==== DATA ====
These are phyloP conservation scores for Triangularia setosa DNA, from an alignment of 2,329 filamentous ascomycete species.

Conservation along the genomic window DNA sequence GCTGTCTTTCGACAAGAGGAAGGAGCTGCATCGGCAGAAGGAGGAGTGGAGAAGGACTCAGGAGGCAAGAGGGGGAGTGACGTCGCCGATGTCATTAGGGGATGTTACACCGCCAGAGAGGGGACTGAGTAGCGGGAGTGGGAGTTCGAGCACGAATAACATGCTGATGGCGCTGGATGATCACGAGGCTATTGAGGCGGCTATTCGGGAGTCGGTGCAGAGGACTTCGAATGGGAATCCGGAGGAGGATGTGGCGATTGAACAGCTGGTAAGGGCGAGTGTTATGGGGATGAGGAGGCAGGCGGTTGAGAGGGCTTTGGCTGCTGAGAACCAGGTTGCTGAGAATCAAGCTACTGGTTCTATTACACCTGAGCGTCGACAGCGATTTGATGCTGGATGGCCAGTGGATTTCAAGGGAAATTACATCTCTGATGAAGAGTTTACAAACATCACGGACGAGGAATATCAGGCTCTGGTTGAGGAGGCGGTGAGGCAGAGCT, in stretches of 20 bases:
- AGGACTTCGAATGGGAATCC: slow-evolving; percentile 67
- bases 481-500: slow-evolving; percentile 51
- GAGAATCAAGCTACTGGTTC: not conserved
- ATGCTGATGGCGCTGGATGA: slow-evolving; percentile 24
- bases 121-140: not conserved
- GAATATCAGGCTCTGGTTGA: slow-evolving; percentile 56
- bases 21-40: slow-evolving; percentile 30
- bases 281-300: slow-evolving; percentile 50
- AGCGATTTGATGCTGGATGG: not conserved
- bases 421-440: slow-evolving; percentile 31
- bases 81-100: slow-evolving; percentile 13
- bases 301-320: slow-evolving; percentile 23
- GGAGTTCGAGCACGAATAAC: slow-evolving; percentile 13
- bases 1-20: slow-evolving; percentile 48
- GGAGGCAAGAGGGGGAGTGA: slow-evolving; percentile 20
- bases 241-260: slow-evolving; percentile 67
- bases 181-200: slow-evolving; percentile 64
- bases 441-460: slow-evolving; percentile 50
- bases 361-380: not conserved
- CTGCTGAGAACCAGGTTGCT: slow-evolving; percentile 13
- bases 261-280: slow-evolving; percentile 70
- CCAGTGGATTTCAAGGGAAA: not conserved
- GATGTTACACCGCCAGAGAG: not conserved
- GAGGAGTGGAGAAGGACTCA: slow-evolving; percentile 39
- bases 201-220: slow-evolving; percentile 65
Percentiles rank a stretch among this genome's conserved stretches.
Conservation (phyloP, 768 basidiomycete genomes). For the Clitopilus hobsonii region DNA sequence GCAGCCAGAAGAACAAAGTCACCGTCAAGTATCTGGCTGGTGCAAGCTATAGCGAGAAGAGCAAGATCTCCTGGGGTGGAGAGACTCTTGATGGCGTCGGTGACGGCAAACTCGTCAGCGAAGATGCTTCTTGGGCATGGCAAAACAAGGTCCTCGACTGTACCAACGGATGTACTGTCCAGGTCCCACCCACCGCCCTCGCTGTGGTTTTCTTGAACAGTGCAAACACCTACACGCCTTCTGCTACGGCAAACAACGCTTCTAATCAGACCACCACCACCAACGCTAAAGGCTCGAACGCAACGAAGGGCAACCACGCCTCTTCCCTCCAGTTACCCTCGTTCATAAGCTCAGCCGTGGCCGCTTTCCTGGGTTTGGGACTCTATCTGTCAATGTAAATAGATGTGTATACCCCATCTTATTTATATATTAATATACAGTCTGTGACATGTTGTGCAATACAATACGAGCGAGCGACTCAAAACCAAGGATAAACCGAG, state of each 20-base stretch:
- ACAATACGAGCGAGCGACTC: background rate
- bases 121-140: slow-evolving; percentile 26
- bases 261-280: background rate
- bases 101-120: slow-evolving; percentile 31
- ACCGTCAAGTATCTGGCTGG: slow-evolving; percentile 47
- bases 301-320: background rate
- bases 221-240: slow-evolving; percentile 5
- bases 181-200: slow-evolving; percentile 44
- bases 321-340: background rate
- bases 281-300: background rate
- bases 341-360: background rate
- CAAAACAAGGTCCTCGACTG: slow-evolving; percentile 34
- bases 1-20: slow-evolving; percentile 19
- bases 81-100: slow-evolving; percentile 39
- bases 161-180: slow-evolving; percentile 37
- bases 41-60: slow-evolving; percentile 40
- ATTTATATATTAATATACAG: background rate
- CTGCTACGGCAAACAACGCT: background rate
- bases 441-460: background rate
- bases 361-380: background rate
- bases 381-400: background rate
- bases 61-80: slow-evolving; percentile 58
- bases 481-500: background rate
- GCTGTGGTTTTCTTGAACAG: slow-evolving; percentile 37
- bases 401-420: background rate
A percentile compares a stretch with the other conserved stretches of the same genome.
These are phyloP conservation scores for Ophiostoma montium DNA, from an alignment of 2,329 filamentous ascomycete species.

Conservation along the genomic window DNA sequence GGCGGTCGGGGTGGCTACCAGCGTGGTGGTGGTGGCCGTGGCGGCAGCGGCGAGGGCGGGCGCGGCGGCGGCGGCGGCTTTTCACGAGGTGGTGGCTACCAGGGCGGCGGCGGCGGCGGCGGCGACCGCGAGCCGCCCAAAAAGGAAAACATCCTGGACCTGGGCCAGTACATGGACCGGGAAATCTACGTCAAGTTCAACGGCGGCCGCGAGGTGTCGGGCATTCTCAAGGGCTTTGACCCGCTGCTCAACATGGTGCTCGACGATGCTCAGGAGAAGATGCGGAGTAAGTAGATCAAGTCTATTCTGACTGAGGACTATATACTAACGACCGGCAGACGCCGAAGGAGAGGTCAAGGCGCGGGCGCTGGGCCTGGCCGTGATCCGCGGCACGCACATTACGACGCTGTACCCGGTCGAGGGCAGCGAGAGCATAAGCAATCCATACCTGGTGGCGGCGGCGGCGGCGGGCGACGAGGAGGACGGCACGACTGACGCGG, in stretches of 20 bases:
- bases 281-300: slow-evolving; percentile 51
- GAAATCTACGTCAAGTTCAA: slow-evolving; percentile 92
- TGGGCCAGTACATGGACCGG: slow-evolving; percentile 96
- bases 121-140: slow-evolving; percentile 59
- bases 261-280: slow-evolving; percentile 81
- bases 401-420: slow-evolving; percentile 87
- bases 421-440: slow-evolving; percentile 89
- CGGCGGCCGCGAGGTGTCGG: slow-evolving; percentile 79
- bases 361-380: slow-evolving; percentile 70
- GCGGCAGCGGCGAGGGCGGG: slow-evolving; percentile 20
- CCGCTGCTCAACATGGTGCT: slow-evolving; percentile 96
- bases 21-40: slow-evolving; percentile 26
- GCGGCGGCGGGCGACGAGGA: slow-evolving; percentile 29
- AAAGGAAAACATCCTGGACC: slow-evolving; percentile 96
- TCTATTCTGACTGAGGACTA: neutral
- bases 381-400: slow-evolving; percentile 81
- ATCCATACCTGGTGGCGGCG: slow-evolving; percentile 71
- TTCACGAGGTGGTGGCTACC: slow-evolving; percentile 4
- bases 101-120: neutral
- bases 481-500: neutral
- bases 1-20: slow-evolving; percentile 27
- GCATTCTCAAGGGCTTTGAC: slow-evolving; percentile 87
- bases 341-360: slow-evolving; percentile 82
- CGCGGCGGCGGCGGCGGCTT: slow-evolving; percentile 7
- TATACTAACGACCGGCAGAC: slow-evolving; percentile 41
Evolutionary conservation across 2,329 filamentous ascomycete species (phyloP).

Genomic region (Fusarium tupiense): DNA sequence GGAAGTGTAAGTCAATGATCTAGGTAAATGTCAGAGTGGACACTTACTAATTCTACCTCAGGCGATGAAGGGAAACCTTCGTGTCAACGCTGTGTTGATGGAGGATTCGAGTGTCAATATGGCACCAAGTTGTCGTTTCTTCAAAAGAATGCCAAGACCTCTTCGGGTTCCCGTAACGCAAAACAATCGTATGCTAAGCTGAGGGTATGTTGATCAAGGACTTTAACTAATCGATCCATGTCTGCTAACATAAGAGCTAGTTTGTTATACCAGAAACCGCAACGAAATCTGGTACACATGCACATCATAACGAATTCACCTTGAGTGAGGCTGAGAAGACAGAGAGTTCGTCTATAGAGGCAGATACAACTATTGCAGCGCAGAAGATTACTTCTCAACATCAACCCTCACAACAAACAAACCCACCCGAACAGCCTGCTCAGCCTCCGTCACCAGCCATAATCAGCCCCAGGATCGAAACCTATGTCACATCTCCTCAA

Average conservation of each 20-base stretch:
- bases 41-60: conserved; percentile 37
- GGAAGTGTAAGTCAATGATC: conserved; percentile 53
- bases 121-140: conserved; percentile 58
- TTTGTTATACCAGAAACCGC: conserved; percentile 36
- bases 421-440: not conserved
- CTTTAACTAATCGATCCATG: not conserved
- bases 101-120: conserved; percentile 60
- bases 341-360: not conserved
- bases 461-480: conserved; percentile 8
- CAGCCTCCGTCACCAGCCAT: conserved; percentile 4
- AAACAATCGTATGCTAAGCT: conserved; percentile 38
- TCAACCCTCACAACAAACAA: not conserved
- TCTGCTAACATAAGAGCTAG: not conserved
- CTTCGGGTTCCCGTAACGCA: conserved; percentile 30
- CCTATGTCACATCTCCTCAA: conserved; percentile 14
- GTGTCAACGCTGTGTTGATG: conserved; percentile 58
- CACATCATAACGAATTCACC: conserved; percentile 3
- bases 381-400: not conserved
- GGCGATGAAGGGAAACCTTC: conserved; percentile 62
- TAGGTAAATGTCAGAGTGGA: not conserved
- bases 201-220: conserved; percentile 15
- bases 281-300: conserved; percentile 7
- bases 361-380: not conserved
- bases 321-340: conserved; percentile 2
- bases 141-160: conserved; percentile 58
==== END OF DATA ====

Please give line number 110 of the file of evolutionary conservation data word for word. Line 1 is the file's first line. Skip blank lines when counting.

- bases 141-160: conserved; percentile 58